Friday, March 23, 2012

The Lotus Sutra is King

"The Lotus sutra is king of all Mahayana sutras."  --Cultivating the Mind of Love by Thich Nhat Hanh

In every spiritual tradition, it seems, people become fixed in their ways. Their thoughts are habitual. "They attach to form and are bit by the snake of misunderstanding," writes Buddhist master, Thich Nhat Hanh. In every age, there is need for renewal, to keep traditions accessible, to overcome misapprehension, and to introduce practices which reflect positively upon the age. The dawn of Mahayana was just that. The traditions which preceded it were non-native to early practitioners of Buddhism in China and the north. The mind of Mahayana was intended to help one gain a closer understanding of the true practice. For example, ideas of impermanence, nirvana and inter-being were re-formed for the earliest Mahayana practitioners.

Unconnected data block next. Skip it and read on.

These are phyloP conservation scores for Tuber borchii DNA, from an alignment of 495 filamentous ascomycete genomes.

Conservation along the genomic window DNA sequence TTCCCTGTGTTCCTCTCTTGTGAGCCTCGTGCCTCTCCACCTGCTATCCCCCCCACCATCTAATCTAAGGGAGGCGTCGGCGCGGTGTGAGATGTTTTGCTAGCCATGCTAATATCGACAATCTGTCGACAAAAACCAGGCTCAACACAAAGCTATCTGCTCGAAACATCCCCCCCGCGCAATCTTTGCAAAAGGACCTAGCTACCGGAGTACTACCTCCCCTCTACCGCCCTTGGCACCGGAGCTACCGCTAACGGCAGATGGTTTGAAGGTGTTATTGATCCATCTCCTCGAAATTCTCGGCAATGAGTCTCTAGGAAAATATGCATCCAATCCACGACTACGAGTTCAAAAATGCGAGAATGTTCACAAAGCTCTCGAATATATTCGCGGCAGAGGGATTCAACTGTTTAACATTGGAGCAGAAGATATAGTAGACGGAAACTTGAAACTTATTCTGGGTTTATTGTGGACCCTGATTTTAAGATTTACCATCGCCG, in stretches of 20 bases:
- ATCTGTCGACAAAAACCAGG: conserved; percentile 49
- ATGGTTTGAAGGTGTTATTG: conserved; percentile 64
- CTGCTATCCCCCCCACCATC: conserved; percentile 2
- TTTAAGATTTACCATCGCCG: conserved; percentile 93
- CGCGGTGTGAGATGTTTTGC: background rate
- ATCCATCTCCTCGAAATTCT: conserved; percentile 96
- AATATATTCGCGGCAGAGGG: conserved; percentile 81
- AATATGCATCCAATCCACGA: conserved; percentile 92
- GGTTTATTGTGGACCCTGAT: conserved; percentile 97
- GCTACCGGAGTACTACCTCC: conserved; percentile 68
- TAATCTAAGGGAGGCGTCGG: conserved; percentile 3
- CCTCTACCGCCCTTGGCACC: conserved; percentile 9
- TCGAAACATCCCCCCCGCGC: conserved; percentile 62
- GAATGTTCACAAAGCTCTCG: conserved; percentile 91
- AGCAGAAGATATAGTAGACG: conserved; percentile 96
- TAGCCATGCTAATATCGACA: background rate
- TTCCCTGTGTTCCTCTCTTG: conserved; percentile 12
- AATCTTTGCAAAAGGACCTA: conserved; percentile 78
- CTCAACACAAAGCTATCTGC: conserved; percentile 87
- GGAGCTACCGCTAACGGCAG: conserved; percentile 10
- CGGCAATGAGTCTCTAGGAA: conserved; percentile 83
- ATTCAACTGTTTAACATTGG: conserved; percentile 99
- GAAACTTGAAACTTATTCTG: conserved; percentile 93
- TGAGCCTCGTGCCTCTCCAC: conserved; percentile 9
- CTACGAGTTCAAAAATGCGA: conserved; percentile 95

Previously, many had taught that the practice was to exit this world of suffering. Shravakas, therefore had practiced primarily for the self and not for the compassion and good of the world. In the new view, this was not the heart of the Buddha's teaching. Rather it was Vimalakirti sutra which launched a challenge to this former thinking. Shariputra, disciple of the Buddha, was the focus; humbled by the new way, the Mahayana ushered in a time when the average person could be enlightened. No longer was enlightenment the province of priests, monks or nuns alone. 

Yet it is in the Lotus sutra that we learn Shariputra remains the Buddha's most beloved disciple; he learns that the Buddha has offered the teaching at that time because it was necessary. Now we learn that everyone has the possibility to become a fully enlightened buddha, and that the Buddha is present everywhere, forever. Additionally we learn that the three vehicles are in fact one, ekayana. So no matter what tradition you have or do follow, all are disciples of the everlasting Buddha. "Thanks to the Lotus sutra, peace and reconciliation among practitioners has become possible," writes Hanh.

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